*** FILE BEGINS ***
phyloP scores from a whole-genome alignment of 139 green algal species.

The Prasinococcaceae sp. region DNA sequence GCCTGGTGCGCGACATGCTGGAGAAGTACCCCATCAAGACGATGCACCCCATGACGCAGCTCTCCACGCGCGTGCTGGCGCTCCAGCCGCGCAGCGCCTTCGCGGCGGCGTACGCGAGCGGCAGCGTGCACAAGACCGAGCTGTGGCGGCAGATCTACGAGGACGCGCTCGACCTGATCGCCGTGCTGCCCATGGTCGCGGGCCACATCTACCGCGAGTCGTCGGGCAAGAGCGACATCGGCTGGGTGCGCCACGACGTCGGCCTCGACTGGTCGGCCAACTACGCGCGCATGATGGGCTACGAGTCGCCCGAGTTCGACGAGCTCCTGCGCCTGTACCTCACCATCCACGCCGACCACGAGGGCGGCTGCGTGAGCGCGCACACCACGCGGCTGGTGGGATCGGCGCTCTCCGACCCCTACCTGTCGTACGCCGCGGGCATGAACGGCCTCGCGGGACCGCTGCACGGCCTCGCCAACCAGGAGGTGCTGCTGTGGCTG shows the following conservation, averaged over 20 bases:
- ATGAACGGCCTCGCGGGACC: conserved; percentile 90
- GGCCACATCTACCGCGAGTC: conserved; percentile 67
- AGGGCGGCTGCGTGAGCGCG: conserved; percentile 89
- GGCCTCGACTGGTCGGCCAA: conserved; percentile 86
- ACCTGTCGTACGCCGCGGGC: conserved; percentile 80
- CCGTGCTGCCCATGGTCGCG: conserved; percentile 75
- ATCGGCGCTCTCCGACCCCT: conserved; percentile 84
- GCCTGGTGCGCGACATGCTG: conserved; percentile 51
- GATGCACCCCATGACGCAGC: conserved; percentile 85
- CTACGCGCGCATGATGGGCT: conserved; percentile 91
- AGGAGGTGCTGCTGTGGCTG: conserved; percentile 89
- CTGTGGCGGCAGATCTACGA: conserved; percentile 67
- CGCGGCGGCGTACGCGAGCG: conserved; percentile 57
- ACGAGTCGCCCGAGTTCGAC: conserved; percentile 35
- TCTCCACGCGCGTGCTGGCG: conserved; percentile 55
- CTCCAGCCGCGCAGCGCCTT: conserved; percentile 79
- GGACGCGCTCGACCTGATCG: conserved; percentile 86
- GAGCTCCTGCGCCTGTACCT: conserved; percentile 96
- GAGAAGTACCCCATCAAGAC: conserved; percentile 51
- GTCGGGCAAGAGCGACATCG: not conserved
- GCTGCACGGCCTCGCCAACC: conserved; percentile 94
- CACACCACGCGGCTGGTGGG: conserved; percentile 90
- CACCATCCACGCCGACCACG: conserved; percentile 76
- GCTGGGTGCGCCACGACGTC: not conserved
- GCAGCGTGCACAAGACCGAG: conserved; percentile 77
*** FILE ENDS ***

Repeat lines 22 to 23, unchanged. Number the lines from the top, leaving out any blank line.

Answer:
- GTCGGGCAAGAGCGACATCG: not conserved
- GCTGCACGGCCTCGCCAACC: conserved; percentile 94